My Favorite CSO: Dakota Williams

Dakota Williams is associate director for education and community engagement giving for the Chicago Symphony Orchestra Association.

The Chicago Symphony Orchestra’s commercial recording legacy began on May 1, 1916, when second music director Frederick Stock led the Wedding March from Mendelssohn’s A Midsummer Night’s Dream for the Columbia Graphophone Company. The Orchestra has since amassed an extraordinary, award-winning discography on a number of labels—including Angel, CBS, Deutsche Grammophon, Erato, London/Decca, RCA, Sony, Teldec, Victor, and others—continuing with releases on the in-house label CSO Resound under tenth music director Riccardo Muti. For My Favorite CSO, we asked members of the Chicago Symphony family for their favorite recordings (and a few honorable mentions) from the Orchestra’s discography.

Arts administrator by day and freelance musician by night, Dakota Williams spends their life surrounded by music. They serve as the associate director for education and community engagement giving for the Chicago Symphony Orchestra Association, overseeing fundraising for the Negaunee Music Institute. Having earned a bachelor of music degree in horn performance from Lawrence University in Appleton, Wisconsin, Williams is a versatile musician with experience in large orchestra, pit orchestra, chamber music, and solo performance. They also have expertise in arts administration, including direct fundraising, strategic planning, event management, and educational programming.

MAHLER Symphony No. 1 in D Major
Recorded in Orchestra Hall in 2008 for CSO Resound
Bernard Haitink conductor
"This was the recording that made me fall in love with the Chicago Symphony Orchestra. When it was released, I had recently heard the Orchestra live for the first time, performing Holst’s The Planets, conducted by Charles Dutoit. Hearing this album brought back fond memories of the sound from Symphony Center and showed me so many other colors the CSO could produce. From the eerily quiet opening to the bombastic finale, this recording captures the vast sound color palette of the CSO. This remains one of my favorite orchestral recordings to this day."

Recorded in Orchestra Hall in 1991 for London
Sir Georg Solti conductor
“Subtlety is not one of the first words used to describe the CSO, often lauded for the power and prowess of its brass section. However, this recording of Debussy’s La mer showcases the delicacy and nuance that the Orchestra is capable of. Throughout, the strings create a vibrant canvas on which the delicate solo wind lines dance. The brass have their moment to shine with all their strength and brilliance though, most notably as the first movement closes and the waves of sound come crashing through. These elements come together to produce a compelling recording that I am happy to return to frequently."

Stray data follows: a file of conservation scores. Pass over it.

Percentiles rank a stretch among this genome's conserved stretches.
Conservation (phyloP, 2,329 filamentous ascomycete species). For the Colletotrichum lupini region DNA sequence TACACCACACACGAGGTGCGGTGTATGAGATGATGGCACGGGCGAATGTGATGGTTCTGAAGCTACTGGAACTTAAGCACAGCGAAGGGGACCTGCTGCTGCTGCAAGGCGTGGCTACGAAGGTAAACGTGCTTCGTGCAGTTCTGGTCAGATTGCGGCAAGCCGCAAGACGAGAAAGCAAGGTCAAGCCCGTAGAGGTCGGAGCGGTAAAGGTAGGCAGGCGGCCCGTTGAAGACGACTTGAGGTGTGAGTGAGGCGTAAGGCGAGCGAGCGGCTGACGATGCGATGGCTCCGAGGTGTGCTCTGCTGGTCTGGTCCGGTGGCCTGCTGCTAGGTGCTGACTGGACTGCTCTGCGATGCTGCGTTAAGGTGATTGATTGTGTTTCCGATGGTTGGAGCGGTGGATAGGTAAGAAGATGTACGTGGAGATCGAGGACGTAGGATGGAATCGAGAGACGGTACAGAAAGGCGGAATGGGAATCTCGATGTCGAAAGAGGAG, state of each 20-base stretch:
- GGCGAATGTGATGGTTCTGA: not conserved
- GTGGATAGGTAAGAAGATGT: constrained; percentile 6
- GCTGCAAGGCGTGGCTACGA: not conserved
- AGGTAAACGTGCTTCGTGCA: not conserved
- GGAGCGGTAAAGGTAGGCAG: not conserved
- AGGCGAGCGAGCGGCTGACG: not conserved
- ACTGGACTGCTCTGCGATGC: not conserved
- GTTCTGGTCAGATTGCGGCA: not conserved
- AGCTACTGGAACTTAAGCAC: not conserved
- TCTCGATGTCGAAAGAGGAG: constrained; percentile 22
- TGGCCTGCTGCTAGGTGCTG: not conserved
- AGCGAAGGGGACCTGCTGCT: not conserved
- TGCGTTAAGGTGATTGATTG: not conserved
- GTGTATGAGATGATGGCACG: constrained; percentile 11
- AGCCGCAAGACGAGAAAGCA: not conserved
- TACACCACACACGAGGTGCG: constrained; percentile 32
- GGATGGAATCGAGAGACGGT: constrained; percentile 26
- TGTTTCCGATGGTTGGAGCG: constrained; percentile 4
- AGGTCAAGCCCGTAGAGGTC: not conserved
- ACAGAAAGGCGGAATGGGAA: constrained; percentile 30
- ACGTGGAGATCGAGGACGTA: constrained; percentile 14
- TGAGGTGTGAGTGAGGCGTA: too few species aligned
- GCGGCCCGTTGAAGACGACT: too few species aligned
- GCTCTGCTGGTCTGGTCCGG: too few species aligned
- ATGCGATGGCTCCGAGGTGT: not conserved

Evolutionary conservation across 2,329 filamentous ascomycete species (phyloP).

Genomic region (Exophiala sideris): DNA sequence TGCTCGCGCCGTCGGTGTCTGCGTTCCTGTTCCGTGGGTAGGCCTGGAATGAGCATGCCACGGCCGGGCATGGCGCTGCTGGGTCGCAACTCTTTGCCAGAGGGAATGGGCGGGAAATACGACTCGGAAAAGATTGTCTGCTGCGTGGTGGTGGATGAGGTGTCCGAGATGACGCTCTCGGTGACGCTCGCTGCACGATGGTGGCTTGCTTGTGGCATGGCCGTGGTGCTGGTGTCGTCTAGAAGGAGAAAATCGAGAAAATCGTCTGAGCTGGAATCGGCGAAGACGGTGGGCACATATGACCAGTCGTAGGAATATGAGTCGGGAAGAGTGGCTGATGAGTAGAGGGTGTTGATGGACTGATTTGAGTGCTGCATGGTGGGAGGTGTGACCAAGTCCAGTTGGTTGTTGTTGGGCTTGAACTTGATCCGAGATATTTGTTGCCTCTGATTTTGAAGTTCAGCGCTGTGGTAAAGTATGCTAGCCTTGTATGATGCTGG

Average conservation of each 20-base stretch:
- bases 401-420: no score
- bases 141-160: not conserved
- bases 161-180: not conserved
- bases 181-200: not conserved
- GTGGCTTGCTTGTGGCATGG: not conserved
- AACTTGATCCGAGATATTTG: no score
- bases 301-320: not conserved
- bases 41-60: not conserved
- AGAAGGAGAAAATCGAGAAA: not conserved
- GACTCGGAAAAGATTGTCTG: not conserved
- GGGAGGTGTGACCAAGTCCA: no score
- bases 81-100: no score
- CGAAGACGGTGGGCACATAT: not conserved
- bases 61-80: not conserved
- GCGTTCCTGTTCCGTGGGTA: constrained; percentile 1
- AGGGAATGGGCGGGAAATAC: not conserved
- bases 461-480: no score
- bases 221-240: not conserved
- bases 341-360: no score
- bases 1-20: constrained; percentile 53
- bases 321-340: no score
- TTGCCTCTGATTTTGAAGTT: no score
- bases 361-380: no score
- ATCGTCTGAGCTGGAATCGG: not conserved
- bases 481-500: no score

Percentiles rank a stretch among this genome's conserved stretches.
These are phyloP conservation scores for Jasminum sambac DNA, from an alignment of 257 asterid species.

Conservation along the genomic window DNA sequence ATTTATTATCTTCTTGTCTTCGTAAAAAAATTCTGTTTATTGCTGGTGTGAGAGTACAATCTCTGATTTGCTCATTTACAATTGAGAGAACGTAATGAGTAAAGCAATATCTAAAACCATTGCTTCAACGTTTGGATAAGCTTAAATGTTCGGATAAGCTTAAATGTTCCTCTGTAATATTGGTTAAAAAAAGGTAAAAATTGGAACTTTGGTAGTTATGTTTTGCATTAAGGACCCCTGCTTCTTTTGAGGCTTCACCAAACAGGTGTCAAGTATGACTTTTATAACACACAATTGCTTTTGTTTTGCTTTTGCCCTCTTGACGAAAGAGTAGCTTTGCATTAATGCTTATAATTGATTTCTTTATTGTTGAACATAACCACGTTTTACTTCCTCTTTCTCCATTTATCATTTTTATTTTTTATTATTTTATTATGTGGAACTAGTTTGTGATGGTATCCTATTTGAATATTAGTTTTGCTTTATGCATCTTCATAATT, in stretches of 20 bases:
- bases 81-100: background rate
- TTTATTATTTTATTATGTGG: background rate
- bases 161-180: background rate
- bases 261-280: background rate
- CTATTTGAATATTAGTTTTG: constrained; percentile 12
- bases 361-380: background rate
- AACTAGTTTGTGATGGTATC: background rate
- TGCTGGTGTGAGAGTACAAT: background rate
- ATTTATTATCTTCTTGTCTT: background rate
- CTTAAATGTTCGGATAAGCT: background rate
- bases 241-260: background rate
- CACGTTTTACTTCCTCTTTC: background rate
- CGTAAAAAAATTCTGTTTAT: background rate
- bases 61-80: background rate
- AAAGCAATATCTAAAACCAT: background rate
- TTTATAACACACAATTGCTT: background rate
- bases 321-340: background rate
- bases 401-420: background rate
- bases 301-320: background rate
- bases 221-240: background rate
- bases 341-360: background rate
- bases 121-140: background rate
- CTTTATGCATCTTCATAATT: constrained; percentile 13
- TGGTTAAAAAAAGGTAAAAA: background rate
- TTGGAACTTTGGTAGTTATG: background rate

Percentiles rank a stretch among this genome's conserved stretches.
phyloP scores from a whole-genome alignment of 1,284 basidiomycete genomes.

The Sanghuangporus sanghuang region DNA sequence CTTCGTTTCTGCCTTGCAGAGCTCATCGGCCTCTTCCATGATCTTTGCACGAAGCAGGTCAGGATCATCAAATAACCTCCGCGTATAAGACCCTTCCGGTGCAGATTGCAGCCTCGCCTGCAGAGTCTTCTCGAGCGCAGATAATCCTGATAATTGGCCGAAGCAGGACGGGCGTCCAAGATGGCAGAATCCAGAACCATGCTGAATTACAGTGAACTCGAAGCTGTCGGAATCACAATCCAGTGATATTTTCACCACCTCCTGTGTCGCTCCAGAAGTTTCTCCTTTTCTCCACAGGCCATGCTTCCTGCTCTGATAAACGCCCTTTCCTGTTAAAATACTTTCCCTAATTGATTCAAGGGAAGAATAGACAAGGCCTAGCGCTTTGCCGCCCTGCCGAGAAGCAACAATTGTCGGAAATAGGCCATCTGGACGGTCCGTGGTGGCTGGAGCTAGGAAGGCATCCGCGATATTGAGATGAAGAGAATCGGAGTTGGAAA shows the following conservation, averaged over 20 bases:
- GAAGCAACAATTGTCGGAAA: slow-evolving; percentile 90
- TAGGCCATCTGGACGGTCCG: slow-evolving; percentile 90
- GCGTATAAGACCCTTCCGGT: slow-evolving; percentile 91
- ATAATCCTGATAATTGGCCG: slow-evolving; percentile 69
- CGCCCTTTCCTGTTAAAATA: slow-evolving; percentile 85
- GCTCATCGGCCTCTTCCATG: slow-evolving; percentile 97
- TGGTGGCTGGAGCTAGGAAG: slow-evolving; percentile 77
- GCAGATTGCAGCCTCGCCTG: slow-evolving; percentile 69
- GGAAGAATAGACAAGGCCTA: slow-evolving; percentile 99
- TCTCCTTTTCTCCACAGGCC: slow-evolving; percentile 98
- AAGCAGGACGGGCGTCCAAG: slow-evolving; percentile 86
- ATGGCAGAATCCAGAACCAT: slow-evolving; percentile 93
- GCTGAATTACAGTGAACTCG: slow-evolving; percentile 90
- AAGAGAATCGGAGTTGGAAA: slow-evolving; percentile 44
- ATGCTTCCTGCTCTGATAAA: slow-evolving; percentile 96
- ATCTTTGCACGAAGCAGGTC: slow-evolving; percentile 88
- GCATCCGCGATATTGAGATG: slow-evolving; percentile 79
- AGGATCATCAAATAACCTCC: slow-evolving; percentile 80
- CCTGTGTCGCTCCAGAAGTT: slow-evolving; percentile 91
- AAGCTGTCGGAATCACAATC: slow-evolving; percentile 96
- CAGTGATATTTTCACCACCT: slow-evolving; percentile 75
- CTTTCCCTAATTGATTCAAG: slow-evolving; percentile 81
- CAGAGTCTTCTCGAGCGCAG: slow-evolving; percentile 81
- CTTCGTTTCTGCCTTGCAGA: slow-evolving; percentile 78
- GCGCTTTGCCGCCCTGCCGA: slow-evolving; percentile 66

CORIGLIANO Symphony No. 1
Recorded in Orchestra Hall in 1990 for Erato
Daniel Barenboim conductor
Stephen Hough piano
John Sharp cello
1991 Grammy awards for Best Orchestral Performance and Best Contemporary Composition
"Corigliano’s Symphony no. 1 may well be the orchestral piece that has had the biggest effect on me, as a musician and as a queer person. It demonstrates the Orchestra’s ability to convey incredibly personal and intimate emotions, like grief and loss in an uncaring world. A culmination of Corigliano’s appointment as the CSO’s first composer-in-residence, the close relationships among the composer, the conductor, and the Orchestra are clear in the recording. It is full of nuanced musical decisions, coordinated beautifully by Daniel Barenboim and executed with mastery by the Orchestra. Whenever I need to share the power of orchestral music with someone, I send them this recording."

BATES Alternative Energy
Recorded in Orchestra Hall in 2012 for CSO Resound
Riccardo Muti conductor
"When putting this list together, I knew I needed to include something by Mason Bates. I had the pleasure of meeting him when I was seated behind him for a CSO concert in 2012, when he invited my friends and me to a MusicNOW performance. This performance opened my eyes to what contemporary music could do and be. Alternative Energy was released within the year, and I listened to it on repeat for months and continue to go back to it regularly now."

STRAUSS Don Juan, Op. 20
Recorded in Orchestra Hall in 1954 by RCA
Fritz Reiner conductor
"This recording is, by far, the oldest on my list. I tend not to gravitate toward these earlier orchestral recordings, due to the lower fidelity. However, this recording by Fritz Reiner and the CSO brings so much energy and exuberance to Don Juan that I had to include it. As a horn player, I find the section playing on this recording to be truly inspiring. The 1950s CSO horn section, led by Philip Farkas, must have been something to behold live, because they impress even through this mid-century audio recording, which pales in comparison to what we could capture today."

A few honorable mentions:

  • BEETHOVEN Symphony No. 3 in E–flat Major, Op. 55 (Eroica) with Fritz Reiner for RCA (1954)
  • STRAUSS Till Eulenspiegel’s Merry Pranks, Op. 28 with Sir Georg Solti for London (1975)
  • WILLIAMS Lincoln with John Williams for Sony (2012)